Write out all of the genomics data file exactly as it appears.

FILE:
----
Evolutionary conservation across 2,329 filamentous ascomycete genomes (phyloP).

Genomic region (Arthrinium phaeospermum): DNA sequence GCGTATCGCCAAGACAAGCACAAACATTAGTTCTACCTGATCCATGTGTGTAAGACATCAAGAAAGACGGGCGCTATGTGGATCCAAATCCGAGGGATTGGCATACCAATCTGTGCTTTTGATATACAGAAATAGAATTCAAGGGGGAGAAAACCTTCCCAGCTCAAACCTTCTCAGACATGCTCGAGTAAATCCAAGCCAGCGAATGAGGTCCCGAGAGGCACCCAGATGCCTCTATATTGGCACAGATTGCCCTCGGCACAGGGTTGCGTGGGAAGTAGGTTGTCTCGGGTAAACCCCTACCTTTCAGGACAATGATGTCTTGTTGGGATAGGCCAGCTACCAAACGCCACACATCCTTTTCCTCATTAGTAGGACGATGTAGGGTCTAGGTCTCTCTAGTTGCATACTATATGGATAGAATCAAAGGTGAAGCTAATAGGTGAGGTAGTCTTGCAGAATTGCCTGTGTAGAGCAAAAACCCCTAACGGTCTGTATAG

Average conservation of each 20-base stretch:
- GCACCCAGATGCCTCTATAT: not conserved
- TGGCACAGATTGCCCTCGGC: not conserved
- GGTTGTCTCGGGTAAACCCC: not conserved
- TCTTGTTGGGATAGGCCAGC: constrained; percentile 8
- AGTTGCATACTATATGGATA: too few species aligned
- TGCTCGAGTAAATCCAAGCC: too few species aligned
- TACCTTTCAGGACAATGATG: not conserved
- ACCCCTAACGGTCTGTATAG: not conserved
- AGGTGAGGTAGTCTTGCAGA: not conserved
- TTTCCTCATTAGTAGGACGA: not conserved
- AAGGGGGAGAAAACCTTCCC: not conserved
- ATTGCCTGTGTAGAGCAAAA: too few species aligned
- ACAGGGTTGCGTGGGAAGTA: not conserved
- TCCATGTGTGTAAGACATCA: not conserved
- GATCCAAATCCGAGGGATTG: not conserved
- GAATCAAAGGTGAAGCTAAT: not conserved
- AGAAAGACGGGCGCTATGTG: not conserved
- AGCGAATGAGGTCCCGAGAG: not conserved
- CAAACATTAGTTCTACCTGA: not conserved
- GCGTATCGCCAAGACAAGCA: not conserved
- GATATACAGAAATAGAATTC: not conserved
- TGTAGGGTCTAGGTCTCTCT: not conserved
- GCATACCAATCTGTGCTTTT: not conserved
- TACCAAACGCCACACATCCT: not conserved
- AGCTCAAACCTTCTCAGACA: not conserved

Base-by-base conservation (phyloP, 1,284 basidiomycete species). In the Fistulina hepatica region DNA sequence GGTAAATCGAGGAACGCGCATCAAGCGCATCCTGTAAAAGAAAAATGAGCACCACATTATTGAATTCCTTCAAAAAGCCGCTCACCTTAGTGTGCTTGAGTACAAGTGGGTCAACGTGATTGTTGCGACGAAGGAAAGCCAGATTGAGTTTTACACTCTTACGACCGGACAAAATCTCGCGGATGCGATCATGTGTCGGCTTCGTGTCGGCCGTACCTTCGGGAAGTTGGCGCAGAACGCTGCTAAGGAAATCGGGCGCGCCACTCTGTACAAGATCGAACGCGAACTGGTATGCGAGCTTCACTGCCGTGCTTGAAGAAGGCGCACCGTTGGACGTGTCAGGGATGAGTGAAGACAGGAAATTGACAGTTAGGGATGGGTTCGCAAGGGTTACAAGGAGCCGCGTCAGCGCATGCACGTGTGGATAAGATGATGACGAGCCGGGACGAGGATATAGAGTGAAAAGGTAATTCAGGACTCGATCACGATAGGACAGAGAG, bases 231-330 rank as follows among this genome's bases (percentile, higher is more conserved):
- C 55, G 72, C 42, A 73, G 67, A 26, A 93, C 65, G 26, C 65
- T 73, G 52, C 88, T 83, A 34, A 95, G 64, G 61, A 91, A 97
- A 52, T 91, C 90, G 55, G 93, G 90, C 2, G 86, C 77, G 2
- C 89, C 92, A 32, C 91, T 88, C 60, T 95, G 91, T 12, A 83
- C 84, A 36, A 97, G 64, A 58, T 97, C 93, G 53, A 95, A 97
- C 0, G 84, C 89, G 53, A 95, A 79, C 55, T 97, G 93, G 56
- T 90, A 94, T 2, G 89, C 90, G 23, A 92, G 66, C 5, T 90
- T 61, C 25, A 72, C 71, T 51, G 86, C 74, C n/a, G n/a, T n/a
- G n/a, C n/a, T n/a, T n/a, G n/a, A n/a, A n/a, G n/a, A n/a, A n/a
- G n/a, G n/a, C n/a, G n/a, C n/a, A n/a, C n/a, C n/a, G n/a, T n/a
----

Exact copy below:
Evolutionary conservation across 2,329 filamentous ascomycete genomes (phyloP).

Genomic region (Arthrinium phaeospermum): DNA sequence GCGTATCGCCAAGACAAGCACAAACATTAGTTCTACCTGATCCATGTGTGTAAGACATCAAGAAAGACGGGCGCTATGTGGATCCAAATCCGAGGGATTGGCATACCAATCTGTGCTTTTGATATACAGAAATAGAATTCAAGGGGGAGAAAACCTTCCCAGCTCAAACCTTCTCAGACATGCTCGAGTAAATCCAAGCCAGCGAATGAGGTCCCGAGAGGCACCCAGATGCCTCTATATTGGCACAGATTGCCCTCGGCACAGGGTTGCGTGGGAAGTAGGTTGTCTCGGGTAAACCCCTACCTTTCAGGACAATGATGTCTTGTTGGGATAGGCCAGCTACCAAACGCCACACATCCTTTTCCTCATTAGTAGGACGATGTAGGGTCTAGGTCTCTCTAGTTGCATACTATATGGATAGAATCAAAGGTGAAGCTAATAGGTGAGGTAGTCTTGCAGAATTGCCTGTGTAGAGCAAAAACCCCTAACGGTCTGTATAG

Average conservation of each 20-base stretch:
- GCACCCAGATGCCTCTATAT: not conserved
- TGGCACAGATTGCCCTCGGC: not conserved
- GGTTGTCTCGGGTAAACCCC: not conserved
- TCTTGTTGGGATAGGCCAGC: constrained; percentile 8
- AGTTGCATACTATATGGATA: too few species aligned
- TGCTCGAGTAAATCCAAGCC: too few species aligned
- TACCTTTCAGGACAATGATG: not conserved
- ACCCCTAACGGTCTGTATAG: not conserved
- AGGTGAGGTAGTCTTGCAGA: not conserved
- TTTCCTCATTAGTAGGACGA: not conserved
- AAGGGGGAGAAAACCTTCCC: not conserved
- ATTGCCTGTGTAGAGCAAAA: too few species aligned
- ACAGGGTTGCGTGGGAAGTA: not conserved
- TCCATGTGTGTAAGACATCA: not conserved
- GATCCAAATCCGAGGGATTG: not conserved
- GAATCAAAGGTGAAGCTAAT: not conserved
- AGAAAGACGGGCGCTATGTG: not conserved
- AGCGAATGAGGTCCCGAGAG: not conserved
- CAAACATTAGTTCTACCTGA: not conserved
- GCGTATCGCCAAGACAAGCA: not conserved
- GATATACAGAAATAGAATTC: not conserved
- TGTAGGGTCTAGGTCTCTCT: not conserved
- GCATACCAATCTGTGCTTTT: not conserved
- TACCAAACGCCACACATCCT: not conserved
- AGCTCAAACCTTCTCAGACA: not conserved

Base-by-base conservation (phyloP, 1,284 basidiomycete species). In the Fistulina hepatica region DNA sequence GGTAAATCGAGGAACGCGCATCAAGCGCATCCTGTAAAAGAAAAATGAGCACCACATTATTGAATTCCTTCAAAAAGCCGCTCACCTTAGTGTGCTTGAGTACAAGTGGGTCAACGTGATTGTTGCGACGAAGGAAAGCCAGATTGAGTTTTACACTCTTACGACCGGACAAAATCTCGCGGATGCGATCATGTGTCGGCTTCGTGTCGGCCGTACCTTCGGGAAGTTGGCGCAGAACGCTGCTAAGGAAATCGGGCGCGCCACTCTGTACAAGATCGAACGCGAACTGGTATGCGAGCTTCACTGCCGTGCTTGAAGAAGGCGCACCGTTGGACGTGTCAGGGATGAGTGAAGACAGGAAATTGACAGTTAGGGATGGGTTCGCAAGGGTTACAAGGAGCCGCGTCAGCGCATGCACGTGTGGATAAGATGATGACGAGCCGGGACGAGGATATAGAGTGAAAAGGTAATTCAGGACTCGATCACGATAGGACAGAGAG, bases 231-330 rank as follows among this genome's bases (percentile, higher is more conserved):
- C 55, G 72, C 42, A 73, G 67, A 26, A 93, C 65, G 26, C 65
- T 73, G 52, C 88, T 83, A 34, A 95, G 64, G 61, A 91, A 97
- A 52, T 91, C 90, G 55, G 93, G 90, C 2, G 86, C 77, G 2
- C 89, C 92, A 32, C 91, T 88, C 60, T 95, G 91, T 12, A 83
- C 84, A 36, A 97, G 64, A 58, T 97, C 93, G 53, A 95, A 97
- C 0, G 84, C 89, G 53, A 95, A 79, C 55, T 97, G 93, G 56
- T 90, A 94, T 2, G 89, C 90, G 23, A 92, G 66, C 5, T 90
- T 61, C 25, A 72, C 71, T 51, G 86, C 74, C n/a, G n/a, T n/a
- G n/a, C n/a, T n/a, T n/a, G n/a, A n/a, A n/a, G n/a, A n/a, A n/a
- G n/a, G n/a, C n/a, G n/a, C n/a, A n/a, C n/a, C n/a, G n/a, T n/a